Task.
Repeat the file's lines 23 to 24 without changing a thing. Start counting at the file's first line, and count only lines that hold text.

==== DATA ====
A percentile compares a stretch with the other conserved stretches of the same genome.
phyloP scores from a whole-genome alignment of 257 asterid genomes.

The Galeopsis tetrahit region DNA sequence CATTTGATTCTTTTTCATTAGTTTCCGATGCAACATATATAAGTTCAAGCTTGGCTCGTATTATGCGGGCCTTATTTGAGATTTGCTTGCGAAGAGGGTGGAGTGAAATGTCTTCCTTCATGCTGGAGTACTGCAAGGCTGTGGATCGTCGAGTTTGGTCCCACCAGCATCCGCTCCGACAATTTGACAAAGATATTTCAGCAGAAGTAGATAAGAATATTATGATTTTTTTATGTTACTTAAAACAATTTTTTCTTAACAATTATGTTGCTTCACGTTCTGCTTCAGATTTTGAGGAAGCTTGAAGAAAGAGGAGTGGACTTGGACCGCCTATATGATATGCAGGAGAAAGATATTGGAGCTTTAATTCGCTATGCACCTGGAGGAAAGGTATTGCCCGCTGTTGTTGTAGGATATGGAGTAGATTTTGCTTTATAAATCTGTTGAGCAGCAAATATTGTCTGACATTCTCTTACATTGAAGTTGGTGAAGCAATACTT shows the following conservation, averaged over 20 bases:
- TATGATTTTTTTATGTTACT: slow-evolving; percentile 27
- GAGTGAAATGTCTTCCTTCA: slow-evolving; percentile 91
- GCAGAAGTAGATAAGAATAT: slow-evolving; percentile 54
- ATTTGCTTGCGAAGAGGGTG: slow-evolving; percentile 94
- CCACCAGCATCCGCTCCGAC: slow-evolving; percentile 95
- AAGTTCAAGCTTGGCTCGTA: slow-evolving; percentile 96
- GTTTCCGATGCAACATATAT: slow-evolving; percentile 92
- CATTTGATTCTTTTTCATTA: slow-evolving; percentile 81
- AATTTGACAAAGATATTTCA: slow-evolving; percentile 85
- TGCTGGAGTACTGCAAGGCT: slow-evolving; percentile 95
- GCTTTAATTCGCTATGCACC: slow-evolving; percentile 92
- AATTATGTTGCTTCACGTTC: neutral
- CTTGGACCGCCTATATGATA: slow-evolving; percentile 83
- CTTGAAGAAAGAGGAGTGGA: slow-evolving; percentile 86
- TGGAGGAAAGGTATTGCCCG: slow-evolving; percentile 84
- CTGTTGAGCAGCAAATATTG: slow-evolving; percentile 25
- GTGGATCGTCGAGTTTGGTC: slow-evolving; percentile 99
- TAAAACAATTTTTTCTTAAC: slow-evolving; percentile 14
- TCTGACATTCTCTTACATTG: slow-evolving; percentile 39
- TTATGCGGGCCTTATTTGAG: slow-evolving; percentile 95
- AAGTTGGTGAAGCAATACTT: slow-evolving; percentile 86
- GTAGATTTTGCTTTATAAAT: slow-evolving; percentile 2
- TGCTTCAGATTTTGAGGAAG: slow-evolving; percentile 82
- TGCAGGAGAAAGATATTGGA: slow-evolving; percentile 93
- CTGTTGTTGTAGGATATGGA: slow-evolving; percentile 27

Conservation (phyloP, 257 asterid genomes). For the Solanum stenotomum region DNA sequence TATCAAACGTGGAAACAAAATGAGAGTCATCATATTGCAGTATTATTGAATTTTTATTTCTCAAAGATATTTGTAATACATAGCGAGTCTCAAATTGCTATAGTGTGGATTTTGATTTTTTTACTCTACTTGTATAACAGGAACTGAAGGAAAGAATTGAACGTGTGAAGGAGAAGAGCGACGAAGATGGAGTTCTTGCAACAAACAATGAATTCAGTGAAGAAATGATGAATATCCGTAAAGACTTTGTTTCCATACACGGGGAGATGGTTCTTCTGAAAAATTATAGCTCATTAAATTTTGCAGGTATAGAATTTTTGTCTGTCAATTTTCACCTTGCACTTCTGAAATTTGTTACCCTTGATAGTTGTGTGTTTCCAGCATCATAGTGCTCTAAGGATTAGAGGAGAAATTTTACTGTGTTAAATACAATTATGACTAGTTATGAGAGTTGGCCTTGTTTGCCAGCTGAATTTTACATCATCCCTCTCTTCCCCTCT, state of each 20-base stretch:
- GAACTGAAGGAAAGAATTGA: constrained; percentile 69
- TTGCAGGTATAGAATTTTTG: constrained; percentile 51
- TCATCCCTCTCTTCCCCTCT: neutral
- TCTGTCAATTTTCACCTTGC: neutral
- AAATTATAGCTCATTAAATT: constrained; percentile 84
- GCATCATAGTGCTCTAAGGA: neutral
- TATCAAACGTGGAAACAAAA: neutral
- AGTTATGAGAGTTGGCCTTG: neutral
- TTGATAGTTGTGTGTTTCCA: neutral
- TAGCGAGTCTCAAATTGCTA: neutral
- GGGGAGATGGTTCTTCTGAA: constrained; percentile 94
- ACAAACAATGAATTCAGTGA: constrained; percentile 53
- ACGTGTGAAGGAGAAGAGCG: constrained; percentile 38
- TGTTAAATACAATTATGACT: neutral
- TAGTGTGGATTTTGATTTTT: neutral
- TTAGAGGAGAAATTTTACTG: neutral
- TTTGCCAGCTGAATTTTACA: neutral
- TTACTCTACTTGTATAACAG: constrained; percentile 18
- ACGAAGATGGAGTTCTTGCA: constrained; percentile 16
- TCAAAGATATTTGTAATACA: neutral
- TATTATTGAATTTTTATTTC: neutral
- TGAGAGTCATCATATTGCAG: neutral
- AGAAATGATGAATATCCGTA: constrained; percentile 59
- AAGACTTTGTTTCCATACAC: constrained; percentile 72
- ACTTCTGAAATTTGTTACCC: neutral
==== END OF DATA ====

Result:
- TTATGCGGGCCTTATTTGAG: slow-evolving; percentile 95
- AAGTTGGTGAAGCAATACTT: slow-evolving; percentile 86